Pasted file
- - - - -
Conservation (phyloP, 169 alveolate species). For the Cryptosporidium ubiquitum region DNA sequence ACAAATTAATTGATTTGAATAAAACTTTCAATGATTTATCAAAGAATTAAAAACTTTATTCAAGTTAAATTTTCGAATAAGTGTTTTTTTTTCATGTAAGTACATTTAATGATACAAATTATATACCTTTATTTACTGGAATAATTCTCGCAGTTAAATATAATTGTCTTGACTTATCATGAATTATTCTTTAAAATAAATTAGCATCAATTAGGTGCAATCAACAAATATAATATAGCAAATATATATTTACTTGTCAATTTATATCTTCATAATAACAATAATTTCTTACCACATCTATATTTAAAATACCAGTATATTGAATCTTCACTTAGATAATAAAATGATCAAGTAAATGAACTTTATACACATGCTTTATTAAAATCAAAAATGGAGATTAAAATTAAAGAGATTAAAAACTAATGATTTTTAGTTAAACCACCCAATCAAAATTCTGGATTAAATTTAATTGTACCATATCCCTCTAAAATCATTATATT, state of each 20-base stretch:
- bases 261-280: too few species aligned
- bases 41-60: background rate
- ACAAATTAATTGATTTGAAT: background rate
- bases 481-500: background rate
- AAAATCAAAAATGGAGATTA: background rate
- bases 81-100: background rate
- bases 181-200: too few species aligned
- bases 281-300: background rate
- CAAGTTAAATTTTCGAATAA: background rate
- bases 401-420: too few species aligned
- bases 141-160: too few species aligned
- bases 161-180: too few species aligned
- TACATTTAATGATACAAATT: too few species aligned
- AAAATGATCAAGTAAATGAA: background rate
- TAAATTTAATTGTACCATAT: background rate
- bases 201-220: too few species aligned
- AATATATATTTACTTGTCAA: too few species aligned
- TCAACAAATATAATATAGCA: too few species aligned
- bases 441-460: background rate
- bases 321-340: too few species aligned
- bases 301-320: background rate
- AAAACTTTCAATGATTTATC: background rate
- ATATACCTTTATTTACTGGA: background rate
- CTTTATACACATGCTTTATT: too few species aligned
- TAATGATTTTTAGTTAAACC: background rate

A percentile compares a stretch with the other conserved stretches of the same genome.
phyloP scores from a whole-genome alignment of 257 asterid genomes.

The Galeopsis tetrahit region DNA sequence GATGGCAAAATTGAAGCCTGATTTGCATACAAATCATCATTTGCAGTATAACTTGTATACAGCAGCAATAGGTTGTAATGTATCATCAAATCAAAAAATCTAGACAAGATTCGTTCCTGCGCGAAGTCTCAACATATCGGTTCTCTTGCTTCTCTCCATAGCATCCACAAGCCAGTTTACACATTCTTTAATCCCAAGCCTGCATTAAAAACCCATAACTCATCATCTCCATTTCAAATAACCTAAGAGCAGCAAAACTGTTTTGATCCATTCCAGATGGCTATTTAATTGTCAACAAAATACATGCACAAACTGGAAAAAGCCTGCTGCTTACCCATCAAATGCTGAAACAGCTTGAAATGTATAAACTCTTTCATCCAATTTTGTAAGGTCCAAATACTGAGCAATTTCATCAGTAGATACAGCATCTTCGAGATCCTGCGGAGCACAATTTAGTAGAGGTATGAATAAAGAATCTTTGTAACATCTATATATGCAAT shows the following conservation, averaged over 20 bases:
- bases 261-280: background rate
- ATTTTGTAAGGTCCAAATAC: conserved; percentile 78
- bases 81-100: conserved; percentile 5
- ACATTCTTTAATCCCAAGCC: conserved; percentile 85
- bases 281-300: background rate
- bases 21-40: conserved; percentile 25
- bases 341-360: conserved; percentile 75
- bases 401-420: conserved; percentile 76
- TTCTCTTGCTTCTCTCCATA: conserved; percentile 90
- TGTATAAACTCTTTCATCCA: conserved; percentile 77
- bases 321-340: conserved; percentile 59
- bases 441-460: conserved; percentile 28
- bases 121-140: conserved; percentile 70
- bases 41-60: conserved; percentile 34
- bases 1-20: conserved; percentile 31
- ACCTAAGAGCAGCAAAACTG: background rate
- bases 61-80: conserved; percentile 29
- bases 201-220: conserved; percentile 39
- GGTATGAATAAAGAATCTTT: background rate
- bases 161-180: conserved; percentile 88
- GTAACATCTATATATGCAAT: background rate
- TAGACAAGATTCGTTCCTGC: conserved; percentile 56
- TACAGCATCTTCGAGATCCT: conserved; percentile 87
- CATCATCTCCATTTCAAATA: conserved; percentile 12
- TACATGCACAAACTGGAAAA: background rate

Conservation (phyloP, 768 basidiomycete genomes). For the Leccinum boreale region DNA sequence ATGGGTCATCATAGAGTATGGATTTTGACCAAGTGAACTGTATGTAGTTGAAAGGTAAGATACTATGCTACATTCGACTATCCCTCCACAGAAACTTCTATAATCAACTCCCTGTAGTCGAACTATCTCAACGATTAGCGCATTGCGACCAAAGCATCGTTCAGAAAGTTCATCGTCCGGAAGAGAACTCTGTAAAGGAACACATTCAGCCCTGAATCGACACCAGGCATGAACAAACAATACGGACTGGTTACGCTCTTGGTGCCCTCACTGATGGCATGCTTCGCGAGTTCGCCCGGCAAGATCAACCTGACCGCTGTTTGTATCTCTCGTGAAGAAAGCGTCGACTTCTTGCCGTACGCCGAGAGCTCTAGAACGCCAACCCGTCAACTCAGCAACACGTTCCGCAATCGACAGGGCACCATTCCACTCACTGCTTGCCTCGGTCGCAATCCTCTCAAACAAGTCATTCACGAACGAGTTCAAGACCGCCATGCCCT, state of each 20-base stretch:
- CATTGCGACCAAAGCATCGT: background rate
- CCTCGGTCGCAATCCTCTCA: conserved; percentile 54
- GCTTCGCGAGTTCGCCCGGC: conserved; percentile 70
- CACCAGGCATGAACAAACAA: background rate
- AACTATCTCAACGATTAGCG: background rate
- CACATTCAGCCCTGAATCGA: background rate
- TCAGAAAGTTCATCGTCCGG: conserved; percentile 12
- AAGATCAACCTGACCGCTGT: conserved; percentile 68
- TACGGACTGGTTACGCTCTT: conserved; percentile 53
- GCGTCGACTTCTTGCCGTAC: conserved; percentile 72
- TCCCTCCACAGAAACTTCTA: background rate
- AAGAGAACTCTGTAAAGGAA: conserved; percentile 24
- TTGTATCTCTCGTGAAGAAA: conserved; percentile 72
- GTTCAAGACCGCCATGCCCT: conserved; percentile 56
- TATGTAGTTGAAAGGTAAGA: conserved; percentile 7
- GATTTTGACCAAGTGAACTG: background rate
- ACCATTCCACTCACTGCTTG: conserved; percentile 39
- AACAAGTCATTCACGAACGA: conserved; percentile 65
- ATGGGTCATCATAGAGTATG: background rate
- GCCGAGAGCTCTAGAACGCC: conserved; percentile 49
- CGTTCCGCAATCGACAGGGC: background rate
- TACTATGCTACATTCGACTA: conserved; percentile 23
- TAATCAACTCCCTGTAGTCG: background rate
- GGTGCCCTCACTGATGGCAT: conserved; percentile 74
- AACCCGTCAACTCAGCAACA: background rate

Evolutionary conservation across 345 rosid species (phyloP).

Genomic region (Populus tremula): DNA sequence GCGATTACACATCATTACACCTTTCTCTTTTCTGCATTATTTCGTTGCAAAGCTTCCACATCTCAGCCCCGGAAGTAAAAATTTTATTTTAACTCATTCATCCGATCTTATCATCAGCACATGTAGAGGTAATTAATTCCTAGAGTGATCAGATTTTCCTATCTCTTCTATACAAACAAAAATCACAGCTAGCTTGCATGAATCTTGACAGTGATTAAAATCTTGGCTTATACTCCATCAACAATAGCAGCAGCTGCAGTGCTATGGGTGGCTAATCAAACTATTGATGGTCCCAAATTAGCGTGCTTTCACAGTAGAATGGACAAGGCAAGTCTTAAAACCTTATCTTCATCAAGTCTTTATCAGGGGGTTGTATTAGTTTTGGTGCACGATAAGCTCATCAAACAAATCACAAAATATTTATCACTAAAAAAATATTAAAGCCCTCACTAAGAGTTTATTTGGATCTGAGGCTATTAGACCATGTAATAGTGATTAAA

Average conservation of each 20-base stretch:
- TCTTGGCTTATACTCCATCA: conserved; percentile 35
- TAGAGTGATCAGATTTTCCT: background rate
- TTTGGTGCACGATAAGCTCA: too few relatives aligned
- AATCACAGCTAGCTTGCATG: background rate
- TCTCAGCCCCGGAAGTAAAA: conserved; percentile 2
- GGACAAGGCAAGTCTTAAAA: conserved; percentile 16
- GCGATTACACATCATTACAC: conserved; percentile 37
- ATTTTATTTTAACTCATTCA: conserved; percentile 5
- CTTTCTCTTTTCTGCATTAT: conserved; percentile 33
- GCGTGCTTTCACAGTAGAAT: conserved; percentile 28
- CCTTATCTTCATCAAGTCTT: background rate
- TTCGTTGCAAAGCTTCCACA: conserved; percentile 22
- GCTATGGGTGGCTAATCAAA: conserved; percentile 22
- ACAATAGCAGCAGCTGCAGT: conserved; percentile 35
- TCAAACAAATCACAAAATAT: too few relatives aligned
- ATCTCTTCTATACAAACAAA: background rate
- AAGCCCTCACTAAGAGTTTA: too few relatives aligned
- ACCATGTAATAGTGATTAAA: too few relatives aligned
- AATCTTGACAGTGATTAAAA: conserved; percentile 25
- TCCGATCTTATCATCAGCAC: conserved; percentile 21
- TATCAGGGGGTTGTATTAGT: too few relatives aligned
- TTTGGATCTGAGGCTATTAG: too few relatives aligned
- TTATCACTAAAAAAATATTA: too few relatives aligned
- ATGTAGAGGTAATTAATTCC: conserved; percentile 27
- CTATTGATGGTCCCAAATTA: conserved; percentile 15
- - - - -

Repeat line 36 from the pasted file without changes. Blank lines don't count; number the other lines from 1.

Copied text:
- bases 341-360: conserved; percentile 75